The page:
In the last couple of months I did some work for Red Hat on Ceph Storage. It was a good occasion to get updated on Ceph and do a reality check on how it is used by end users and why they are adopting it. Some of these stories are really compelling and say a lot about what is happening to storage infrastructures in general… but this is another story.
Ceph is highly successful in many fields now and the number of use cases is growing quite rapidly lately… and after the introduction of Red Hat Ceph Storage 2.0 the potential is even greater.
One of the fastest applications for Ceph is object storage, and this is where most of my work has been focused. By analyzing three different workloads and related data, I wrote 3 short papers (and one that summarize them all) to talk about the potential Red Hat Ceph Storage has in these areas. I hope you enjoy the read and find them useful.
Most of this work is an evolution of what I have been working on in the last two years, with the goal to look at all the possibilities offered by technologies like object storage.
Object storage and Big Data
Organizations of all sizes are experiencing a substantial diversification in the workloads served by their storage infrastructures. Consequently, requirements are no longer just about performance or capacity, but about how storage resources are being consumed. Mobile devices, Big Data applications, IoT are the most visible examples, they are drastically changing their access patterns to large scale storage systems.
This is why Big Data analytics and, more precisely, in-memory applications, are posing another big challenge to traditional storage infrastructures where performance, throughput and scalability are involved. A tough problem to solve, especially since HDFS, a file system specifically designed to massively scale, is not suitable for all kinds of workloads and file sizes.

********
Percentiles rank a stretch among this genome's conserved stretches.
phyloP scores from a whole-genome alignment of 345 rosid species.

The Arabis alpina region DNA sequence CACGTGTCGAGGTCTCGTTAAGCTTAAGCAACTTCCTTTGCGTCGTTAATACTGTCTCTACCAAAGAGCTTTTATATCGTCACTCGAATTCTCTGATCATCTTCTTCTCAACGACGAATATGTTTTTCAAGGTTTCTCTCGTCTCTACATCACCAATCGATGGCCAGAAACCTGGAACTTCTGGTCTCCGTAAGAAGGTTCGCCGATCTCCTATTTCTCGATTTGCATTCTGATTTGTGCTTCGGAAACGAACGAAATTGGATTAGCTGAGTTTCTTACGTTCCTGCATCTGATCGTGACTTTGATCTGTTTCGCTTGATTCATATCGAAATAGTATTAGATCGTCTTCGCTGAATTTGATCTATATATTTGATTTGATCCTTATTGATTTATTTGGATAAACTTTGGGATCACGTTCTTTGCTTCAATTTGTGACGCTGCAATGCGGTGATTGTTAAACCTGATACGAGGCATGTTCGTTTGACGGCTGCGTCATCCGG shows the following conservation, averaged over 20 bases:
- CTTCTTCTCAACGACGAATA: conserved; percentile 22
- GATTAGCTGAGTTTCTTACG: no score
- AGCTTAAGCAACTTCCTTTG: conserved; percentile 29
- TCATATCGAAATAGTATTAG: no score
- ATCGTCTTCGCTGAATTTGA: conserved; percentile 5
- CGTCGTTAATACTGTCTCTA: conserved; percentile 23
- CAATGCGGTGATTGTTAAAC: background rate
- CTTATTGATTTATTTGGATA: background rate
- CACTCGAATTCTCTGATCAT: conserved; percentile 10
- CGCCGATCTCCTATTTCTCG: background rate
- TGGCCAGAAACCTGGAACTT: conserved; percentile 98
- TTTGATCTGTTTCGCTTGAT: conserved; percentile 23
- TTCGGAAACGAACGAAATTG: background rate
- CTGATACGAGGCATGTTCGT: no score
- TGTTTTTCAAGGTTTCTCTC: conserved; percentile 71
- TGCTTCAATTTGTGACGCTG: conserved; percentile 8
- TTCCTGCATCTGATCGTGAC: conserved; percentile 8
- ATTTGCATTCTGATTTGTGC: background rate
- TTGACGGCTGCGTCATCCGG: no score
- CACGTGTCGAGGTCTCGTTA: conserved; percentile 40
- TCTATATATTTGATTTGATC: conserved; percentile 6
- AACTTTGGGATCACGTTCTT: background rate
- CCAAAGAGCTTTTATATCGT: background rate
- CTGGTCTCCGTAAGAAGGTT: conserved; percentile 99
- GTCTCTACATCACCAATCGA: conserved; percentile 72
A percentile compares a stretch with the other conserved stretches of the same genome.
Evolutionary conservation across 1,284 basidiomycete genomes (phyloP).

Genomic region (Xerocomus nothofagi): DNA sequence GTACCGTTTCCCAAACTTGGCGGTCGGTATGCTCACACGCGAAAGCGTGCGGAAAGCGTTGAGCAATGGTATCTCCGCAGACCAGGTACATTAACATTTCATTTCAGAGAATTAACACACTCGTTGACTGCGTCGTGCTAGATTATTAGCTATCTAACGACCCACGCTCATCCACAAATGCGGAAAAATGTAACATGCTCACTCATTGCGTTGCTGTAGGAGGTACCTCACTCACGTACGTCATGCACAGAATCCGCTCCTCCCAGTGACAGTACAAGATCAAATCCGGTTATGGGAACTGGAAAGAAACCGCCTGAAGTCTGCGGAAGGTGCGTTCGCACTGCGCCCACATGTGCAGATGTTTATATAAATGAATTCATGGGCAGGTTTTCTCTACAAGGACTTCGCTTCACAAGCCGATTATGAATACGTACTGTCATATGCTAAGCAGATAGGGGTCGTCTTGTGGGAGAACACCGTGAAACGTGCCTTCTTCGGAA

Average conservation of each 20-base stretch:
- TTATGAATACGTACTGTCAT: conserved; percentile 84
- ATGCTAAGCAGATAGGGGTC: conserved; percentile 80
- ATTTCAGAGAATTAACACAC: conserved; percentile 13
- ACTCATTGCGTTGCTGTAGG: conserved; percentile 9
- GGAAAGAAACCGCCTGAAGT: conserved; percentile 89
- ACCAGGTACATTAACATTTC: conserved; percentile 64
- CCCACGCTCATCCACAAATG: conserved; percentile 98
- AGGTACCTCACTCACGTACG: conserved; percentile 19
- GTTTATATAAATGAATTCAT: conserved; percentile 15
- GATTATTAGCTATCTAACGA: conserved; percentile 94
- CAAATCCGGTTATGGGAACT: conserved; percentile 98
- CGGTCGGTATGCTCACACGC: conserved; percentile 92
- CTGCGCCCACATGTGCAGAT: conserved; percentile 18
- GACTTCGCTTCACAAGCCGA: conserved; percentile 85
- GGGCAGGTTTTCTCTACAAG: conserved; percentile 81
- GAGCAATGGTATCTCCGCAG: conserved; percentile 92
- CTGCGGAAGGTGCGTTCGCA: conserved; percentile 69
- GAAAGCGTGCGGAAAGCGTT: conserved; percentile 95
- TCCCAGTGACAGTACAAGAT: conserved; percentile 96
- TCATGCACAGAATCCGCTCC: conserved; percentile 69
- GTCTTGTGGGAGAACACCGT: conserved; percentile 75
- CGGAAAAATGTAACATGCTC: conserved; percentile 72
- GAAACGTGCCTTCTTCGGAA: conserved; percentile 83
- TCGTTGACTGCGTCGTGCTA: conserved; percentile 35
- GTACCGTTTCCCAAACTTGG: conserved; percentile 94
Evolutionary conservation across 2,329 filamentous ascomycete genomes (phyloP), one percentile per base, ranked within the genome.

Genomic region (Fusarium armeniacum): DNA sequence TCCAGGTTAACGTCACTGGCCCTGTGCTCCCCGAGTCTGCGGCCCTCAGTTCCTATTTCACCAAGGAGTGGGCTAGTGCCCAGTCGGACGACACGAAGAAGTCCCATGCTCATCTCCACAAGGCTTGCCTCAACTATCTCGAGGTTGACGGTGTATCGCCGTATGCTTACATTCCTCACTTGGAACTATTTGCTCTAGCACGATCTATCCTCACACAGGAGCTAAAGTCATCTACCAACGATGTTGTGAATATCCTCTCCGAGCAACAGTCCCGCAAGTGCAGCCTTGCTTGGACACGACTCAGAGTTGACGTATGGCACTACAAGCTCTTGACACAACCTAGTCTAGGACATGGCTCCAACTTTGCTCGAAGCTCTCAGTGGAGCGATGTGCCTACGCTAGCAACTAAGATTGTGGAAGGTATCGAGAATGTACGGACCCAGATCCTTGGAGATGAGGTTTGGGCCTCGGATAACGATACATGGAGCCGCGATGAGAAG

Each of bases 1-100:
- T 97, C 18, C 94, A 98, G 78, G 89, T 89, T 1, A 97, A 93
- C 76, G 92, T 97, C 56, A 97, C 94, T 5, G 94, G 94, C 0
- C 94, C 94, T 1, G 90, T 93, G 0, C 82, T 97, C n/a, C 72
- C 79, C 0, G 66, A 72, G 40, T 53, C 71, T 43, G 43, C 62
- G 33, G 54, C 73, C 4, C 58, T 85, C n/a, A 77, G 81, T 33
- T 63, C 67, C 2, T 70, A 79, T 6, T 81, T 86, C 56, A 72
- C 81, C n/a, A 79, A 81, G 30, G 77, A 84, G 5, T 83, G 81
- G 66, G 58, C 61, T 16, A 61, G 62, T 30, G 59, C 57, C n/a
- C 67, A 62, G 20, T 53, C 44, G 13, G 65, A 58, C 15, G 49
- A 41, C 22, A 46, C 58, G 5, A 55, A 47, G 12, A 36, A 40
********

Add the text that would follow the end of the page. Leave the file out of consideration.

New radical infrastructure designs are surfacing and becoming more common, with memory-based ephemeral storage or sophisticated caching mechanisms used as first tier and coupled with massive capacity-driven data stores at the back-end. In this scenario, object storage (which in the past was considered suitable only for cheap, durable and cold data archives), is in the right position to become the perfect foundation for this new class of storage. Now, throughput with scalability should not be an issue – S3/Swift APIs are supported by an increasing number of software vendors and HDFS/NFS/SMB gateways make it very easy to ingest data and remain compatible with legacy environments.
For object storage systems, the process of streaming data to the compute cluster is seamless, while storing original data sets or new results is less costly and more reliable than for any other kind of storage… and even more so now with the flexibility provided by cloud tiering – mechanisms implemented by most modern platforms.
Free download to the rest of this paper is available here. Enjoy the read!
Closing the circle
As mentioned earlier, lately I’ve been talking to end users about their experiences with Ceph. It’s interesting to note that, more than once, Ceph storage clusters started out from decomissioned servers and grew in capacity and importance over time… this is really cool and I’m very curious to know more now (You’ll see me a lot talking about “transparent storage” in the next months 😉 ). So, take this as an invite, and please leave a comment (or send me a message on a social network – LinkedIn, Twitter) with your story: why/how did you start and if you like it. Thanks!
If you are interested in these topics, I’ll be presenting at next TECHunplugged conference in Amsterdam on 6/10/16 and in Chicago on 27/10/16. A one day event focused on cloud computing and IT infrastructure with an innovative formula combines a group of independent, insightful and well-recognized bloggers with disruptive technology vendors and end users who manage rich technology environments. Join us!